A dowdy university instructor Isa is an inattentive husband to his younger, TV-business wife Bahar. Self-absorbed and selfish, Isa only communicates in the most rudimentary way, while she, similarly, detaches into crying jags and juvenile behavior.
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Aydin, a former actor, runs a small hotel in central Anatolia with his young wife Nihal with whom he has a stormy relationship and his sister Necla who is suffering from her recent divorce. In winter as the snow begins to fall, the hotel turns into a shelter but also an inescapable place that fuels their animosities...Written by
Cannes Film Festival
A rich portrait of interpersonal tensions and emotional sufferings
Mr Nuri Bilge Ceylan had made adventurous efforts in his movie "Winter Sleep". Rewardingly, Palme d'Or Awards was passed onto his hands in 2014. A stunning feature of this movie was the eloquence of major characters. Because of this distinct feature, the audiences need feel comfortable to catch up with a large amount of intellectual debates and accusative questionings between the characters, in order to tap into the characters' inner worlds.
During three hours and sixteen minutes, a rich and deep portrait of various emotional sufferings are gradually unfolded. The audiences are exposed to intense conflicts between the rich and the poor, a complacent brother and his critical divorcée sister, an egoistic husband and an unhappy young wife and also a naive philanthropist and a resentful villager. Also, there are explosions and accumulations of negative emotional outbursts such as distrust, prejudice, loneliness, fear, suffocation, delusion, cynicism, hopelessness and hatred.
While viewing these interpersonal tensions and emotional despairs, it seems to me that our characters were all wearing shackles which had stopped them from finding their true inner strength. For Aydin, the shackle was his distrust and emotional rigidity. For Necla, it was her disapproving attitude and reluctance to change. For Nihal, it was her pessimistic view of her future. For Hamdi, it was his deeply-rooted shame and hatred towards the rich. For Hamid's little son Ilysa, it was his inability to fight against social unfairness. For Hamdi's bother Ismail, it was his involuntary submissiveness and unresisting. And perhaps due to these emotional scars, they all felt deprived of freedom and thus pushed each other into corners in order to feel justified.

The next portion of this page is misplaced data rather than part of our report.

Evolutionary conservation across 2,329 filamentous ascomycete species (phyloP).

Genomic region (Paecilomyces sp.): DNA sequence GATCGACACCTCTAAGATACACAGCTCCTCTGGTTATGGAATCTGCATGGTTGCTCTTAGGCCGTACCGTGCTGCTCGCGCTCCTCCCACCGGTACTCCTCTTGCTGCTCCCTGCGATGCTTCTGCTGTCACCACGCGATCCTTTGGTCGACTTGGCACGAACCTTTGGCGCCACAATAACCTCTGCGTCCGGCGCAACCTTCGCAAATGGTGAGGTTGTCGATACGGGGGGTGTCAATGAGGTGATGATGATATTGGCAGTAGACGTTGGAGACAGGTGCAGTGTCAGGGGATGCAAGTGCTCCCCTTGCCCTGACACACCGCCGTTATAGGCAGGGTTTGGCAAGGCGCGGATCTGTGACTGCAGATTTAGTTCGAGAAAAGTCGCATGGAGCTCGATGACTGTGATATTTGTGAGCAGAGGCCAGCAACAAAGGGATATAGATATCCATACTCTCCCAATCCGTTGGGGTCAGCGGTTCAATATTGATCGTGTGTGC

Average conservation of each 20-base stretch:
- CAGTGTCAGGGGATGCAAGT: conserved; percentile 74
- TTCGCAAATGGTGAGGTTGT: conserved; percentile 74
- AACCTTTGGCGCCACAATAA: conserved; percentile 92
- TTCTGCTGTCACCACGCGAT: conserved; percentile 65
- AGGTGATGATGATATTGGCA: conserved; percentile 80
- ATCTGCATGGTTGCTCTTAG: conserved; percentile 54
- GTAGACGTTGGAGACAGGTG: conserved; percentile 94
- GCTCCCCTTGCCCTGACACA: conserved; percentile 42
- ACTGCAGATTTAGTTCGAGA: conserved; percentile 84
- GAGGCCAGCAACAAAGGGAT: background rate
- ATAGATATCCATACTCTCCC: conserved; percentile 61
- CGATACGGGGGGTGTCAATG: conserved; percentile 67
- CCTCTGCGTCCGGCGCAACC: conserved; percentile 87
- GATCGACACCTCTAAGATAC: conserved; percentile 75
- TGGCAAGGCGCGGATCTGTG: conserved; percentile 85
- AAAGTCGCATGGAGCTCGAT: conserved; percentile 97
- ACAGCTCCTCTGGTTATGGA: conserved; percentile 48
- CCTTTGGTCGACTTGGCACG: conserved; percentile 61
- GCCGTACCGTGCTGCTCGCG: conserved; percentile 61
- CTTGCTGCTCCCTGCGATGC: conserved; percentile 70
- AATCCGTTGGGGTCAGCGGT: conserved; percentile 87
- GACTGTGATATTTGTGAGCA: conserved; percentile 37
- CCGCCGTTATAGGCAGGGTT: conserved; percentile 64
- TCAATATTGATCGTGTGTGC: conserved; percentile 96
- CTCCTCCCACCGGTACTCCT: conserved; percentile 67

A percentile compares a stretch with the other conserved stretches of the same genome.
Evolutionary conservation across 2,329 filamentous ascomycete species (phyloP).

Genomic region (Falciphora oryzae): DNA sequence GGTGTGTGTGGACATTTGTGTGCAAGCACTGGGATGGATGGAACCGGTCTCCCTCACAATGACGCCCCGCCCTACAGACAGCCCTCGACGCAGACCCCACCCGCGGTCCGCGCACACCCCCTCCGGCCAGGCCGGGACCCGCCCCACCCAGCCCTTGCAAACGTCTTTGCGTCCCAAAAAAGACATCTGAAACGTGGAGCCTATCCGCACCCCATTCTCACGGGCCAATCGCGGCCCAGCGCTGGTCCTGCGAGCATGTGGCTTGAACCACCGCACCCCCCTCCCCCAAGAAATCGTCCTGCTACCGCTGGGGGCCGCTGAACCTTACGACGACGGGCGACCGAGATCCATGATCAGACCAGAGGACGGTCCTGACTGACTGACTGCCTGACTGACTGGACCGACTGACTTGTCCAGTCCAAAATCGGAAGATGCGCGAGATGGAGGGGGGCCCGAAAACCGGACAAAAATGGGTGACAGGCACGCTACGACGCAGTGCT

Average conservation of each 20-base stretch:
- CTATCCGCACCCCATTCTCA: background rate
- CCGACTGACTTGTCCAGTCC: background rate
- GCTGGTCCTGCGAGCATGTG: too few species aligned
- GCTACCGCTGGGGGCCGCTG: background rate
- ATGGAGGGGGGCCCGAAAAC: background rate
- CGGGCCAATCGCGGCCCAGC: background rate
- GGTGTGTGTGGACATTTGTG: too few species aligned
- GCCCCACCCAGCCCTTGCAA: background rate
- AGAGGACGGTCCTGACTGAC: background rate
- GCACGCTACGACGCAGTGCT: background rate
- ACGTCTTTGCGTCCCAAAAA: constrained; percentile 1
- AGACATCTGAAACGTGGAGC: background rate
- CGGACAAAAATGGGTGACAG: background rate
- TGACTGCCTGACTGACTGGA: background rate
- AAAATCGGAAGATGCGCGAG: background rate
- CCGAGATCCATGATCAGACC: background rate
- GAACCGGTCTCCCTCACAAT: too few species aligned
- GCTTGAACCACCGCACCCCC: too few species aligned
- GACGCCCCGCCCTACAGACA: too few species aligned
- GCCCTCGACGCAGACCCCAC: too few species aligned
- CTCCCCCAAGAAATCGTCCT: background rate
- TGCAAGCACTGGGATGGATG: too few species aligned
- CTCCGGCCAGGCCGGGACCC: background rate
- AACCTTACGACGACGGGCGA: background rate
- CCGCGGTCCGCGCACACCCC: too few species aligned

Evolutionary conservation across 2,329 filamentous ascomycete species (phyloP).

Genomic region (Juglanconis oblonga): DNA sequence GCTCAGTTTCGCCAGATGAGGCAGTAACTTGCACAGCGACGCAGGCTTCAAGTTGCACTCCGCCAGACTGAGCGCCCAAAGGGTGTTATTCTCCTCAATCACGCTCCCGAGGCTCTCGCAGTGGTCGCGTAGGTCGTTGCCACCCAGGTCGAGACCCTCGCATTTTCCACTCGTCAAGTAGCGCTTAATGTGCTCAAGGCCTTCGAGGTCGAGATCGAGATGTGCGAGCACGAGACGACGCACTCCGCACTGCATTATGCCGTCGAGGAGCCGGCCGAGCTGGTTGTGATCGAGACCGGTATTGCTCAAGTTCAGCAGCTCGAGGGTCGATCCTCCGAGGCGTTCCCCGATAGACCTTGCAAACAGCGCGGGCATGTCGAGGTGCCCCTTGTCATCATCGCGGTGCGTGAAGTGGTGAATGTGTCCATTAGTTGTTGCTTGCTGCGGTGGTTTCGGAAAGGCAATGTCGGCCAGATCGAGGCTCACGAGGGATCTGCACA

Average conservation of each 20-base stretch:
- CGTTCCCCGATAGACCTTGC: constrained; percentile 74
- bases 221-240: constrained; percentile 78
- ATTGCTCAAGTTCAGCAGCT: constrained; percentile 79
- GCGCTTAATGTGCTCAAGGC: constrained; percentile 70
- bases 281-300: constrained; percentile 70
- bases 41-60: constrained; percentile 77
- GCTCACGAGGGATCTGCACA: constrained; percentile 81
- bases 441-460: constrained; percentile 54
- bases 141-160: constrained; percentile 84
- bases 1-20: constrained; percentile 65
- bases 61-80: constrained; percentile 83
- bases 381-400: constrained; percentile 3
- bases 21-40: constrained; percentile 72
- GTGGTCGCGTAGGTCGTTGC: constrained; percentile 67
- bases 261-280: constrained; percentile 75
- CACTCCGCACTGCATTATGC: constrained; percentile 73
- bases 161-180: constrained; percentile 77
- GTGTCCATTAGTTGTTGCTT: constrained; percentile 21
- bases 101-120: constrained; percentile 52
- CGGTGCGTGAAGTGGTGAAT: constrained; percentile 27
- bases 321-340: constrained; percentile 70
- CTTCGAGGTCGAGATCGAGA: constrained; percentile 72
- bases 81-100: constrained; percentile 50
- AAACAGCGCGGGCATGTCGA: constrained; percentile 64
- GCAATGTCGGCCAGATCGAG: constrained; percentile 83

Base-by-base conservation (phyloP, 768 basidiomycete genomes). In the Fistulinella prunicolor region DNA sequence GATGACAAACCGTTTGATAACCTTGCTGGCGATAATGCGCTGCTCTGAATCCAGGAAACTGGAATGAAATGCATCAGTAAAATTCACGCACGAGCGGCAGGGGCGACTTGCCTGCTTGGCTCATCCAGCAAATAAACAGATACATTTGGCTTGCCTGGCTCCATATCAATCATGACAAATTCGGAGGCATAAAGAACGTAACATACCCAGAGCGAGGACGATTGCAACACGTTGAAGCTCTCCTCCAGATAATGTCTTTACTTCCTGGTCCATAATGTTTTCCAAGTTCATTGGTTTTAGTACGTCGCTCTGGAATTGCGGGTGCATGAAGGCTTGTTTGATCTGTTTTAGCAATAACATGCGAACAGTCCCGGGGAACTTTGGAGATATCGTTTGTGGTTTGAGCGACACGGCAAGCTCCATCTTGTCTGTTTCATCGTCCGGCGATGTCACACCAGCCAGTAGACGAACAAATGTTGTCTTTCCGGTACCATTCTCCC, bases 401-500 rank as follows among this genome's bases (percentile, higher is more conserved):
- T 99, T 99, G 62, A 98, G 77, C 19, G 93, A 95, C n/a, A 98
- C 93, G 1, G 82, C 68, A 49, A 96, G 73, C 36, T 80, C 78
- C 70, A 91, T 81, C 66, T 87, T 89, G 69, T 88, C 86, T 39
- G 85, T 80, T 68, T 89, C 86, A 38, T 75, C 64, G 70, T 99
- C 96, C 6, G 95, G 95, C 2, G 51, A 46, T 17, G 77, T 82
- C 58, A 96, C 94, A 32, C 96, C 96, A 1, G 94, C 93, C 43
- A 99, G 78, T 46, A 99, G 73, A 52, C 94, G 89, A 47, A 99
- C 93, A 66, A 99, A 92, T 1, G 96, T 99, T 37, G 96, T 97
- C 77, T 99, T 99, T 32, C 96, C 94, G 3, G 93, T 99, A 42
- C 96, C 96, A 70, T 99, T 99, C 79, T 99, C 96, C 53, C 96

Mr Nuri Bilge Ceylan opened an abundance of philosophical discussions in this movie. Seemingly he was unwilling to provide effective solution to ease any of these social and interpersonal tensions depicted in the movie. Nevertheless, Mr Ceylan did examine Aydin's self-revelation after he clashed with his sister Necla and his wife Nihal. When Aydin's false ego was badly stricken, the loneliness and pain in Aydin's heart must have been unbearably agonizing. From that moment, the movie started to openly unveil Aydin's vulnerabilities. He contemplated at his parents' graveyard. His messy hair was flying nowhere in the snow, looking terribly sad. When he showed genuine care to the young motorcyclist, that warmth didn't returned back to him. The releasing of a wild horse back to Anatolia steppe could indicate his longing to loosen his own rigidity and forceful mind. While waiting for his run-away train to Istanbul, he frankly demanded the company of his assistance Hidayet. He paid attention to a dead fox lying beside the rails in the snow and even checked birds of prey on the nearby tree. He watched the dying rabbit pitifully during hunting. At the end of the movie, Aydin admitted to himself that he was unable to live through life without Nihal. At this point, when Aydin acknowledged his emotional vulnerabilities, it appeared that he regained his peace and order, and even kicked off his long-term writing project on "the History of Turkish Theatre". Aydin perhaps realized that he no longer needed to be the superior one who was emotionally distant to people and himself, who felt like a king by being a columnist in his imaged kingdom, who loved his own civilized manner to contrast others'clumsiness, who was relying on rigidity to feel strong
Overall, this is a thought-provoking movie, managed by a master director and performed by impeccable cast. I would love to watch this movie again after a few years, as I wish to comprehend more of its richness and depth when life rewards me with more personal experiences.
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